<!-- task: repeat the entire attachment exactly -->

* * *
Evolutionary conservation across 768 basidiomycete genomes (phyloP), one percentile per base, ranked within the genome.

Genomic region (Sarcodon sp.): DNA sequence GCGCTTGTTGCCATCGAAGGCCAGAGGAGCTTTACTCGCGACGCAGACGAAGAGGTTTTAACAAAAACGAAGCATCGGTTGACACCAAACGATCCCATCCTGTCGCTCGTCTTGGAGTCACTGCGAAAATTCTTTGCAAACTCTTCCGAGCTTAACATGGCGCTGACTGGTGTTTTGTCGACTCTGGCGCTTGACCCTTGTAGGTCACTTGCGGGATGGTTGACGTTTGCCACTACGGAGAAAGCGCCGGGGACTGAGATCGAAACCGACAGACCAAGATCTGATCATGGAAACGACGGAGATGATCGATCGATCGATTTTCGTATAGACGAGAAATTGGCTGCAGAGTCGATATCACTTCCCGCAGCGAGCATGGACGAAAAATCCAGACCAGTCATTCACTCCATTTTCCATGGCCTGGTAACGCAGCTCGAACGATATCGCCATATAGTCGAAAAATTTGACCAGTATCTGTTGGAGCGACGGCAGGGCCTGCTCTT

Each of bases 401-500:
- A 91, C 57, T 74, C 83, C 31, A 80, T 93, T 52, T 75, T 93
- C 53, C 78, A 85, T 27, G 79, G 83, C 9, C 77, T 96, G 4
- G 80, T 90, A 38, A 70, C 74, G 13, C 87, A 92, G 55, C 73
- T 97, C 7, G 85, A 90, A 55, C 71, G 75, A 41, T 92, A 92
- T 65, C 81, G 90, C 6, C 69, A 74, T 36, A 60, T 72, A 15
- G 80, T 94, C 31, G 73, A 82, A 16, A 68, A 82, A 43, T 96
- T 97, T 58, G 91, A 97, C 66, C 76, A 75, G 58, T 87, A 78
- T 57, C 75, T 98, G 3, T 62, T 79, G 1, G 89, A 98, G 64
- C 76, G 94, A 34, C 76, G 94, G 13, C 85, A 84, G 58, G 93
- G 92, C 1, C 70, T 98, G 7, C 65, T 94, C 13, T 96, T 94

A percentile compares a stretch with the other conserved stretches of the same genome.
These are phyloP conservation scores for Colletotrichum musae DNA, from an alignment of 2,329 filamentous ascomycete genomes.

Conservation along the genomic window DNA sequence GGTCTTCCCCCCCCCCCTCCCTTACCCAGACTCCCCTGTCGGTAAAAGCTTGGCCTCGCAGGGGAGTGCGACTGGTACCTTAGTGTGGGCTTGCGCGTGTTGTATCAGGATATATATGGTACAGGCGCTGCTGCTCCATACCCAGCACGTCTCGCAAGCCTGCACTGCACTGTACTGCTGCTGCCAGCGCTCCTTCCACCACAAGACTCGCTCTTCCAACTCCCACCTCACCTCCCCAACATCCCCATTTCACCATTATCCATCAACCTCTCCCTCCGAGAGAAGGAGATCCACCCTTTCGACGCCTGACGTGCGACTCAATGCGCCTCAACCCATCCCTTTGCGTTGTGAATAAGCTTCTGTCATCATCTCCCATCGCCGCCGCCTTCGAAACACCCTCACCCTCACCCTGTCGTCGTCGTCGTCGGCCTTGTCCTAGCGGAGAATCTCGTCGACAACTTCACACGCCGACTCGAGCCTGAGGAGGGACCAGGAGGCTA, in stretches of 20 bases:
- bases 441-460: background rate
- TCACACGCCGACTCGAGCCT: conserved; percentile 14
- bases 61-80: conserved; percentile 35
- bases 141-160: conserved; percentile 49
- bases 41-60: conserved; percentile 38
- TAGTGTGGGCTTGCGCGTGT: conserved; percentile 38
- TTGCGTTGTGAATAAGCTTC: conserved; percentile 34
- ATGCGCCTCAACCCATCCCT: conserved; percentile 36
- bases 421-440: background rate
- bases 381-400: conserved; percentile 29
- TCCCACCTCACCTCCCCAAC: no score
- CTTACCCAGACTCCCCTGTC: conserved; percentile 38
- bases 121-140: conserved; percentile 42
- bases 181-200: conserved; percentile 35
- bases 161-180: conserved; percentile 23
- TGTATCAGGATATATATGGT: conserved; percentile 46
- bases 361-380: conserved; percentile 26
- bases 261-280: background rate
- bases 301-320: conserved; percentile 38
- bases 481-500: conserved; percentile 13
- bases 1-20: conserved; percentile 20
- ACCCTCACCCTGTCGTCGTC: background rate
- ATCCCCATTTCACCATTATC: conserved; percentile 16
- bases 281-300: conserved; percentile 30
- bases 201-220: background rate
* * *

Evolutionary conservation across 768 basidiomycete genomes (phyloP), one percentile per base, ranked within the genome.

Genomic region (Sarcodon sp.): DNA sequence GCGCTTGTTGCCATCGAAGGCCAGAGGAGCTTTACTCGCGACGCAGACGAAGAGGTTTTAACAAAAACGAAGCATCGGTTGACACCAAACGATCCCATCCTGTCGCTCGTCTTGGAGTCACTGCGAAAATTCTTTGCAAACTCTTCCGAGCTTAACATGGCGCTGACTGGTGTTTTGTCGACTCTGGCGCTTGACCCTTGTAGGTCACTTGCGGGATGGTTGACGTTTGCCACTACGGAGAAAGCGCCGGGGACTGAGATCGAAACCGACAGACCAAGATCTGATCATGGAAACGACGGAGATGATCGATCGATCGATTTTCGTATAGACGAGAAATTGGCTGCAGAGTCGATATCACTTCCCGCAGCGAGCATGGACGAAAAATCCAGACCAGTCATTCACTCCATTTTCCATGGCCTGGTAACGCAGCTCGAACGATATCGCCATATAGTCGAAAAATTTGACCAGTATCTGTTGGAGCGACGGCAGGGCCTGCTCTT

Each of bases 401-500:
- A 91, C 57, T 74, C 83, C 31, A 80, T 93, T 52, T 75, T 93
- C 53, C 78, A 85, T 27, G 79, G 83, C 9, C 77, T 96, G 4
- G 80, T 90, A 38, A 70, C 74, G 13, C 87, A 92, G 55, C 73
- T 97, C 7, G 85, A 90, A 55, C 71, G 75, A 41, T 92, A 92
- T 65, C 81, G 90, C 6, C 69, A 74, T 36, A 60, T 72, A 15
- G 80, T 94, C 31, G 73, A 82, A 16, A 68, A 82, A 43, T 96
- T 97, T 58, G 91, A 97, C 66, C 76, A 75, G 58, T 87, A 78
- T 57, C 75, T 98, G 3, T 62, T 79, G 1, G 89, A 98, G 64
- C 76, G 94, A 34, C 76, G 94, G 13, C 85, A 84, G 58, G 93
- G 92, C 1, C 70, T 98, G 7, C 65, T 94, C 13, T 96, T 94

A percentile compares a stretch with the other conserved stretches of the same genome.
These are phyloP conservation scores for Colletotrichum musae DNA, from an alignment of 2,329 filamentous ascomycete genomes.

Conservation along the genomic window DNA sequence GGTCTTCCCCCCCCCCCTCCCTTACCCAGACTCCCCTGTCGGTAAAAGCTTGGCCTCGCAGGGGAGTGCGACTGGTACCTTAGTGTGGGCTTGCGCGTGTTGTATCAGGATATATATGGTACAGGCGCTGCTGCTCCATACCCAGCACGTCTCGCAAGCCTGCACTGCACTGTACTGCTGCTGCCAGCGCTCCTTCCACCACAAGACTCGCTCTTCCAACTCCCACCTCACCTCCCCAACATCCCCATTTCACCATTATCCATCAACCTCTCCCTCCGAGAGAAGGAGATCCACCCTTTCGACGCCTGACGTGCGACTCAATGCGCCTCAACCCATCCCTTTGCGTTGTGAATAAGCTTCTGTCATCATCTCCCATCGCCGCCGCCTTCGAAACACCCTCACCCTCACCCTGTCGTCGTCGTCGTCGGCCTTGTCCTAGCGGAGAATCTCGTCGACAACTTCACACGCCGACTCGAGCCTGAGGAGGGACCAGGAGGCTA, in stretches of 20 bases:
- bases 441-460: background rate
- TCACACGCCGACTCGAGCCT: conserved; percentile 14
- bases 61-80: conserved; percentile 35
- bases 141-160: conserved; percentile 49
- bases 41-60: conserved; percentile 38
- TAGTGTGGGCTTGCGCGTGT: conserved; percentile 38
- TTGCGTTGTGAATAAGCTTC: conserved; percentile 34
- ATGCGCCTCAACCCATCCCT: conserved; percentile 36
- bases 421-440: background rate
- bases 381-400: conserved; percentile 29
- TCCCACCTCACCTCCCCAAC: no score
- CTTACCCAGACTCCCCTGTC: conserved; percentile 38
- bases 121-140: conserved; percentile 42
- bases 181-200: conserved; percentile 35
- bases 161-180: conserved; percentile 23
- TGTATCAGGATATATATGGT: conserved; percentile 46
- bases 361-380: conserved; percentile 26
- bases 261-280: background rate
- bases 301-320: conserved; percentile 38
- bases 481-500: conserved; percentile 13
- bases 1-20: conserved; percentile 20
- ACCCTCACCCTGTCGTCGTC: background rate
- ATCCCCATTTCACCATTATC: conserved; percentile 16
- bases 281-300: conserved; percentile 30
- bases 201-220: background rate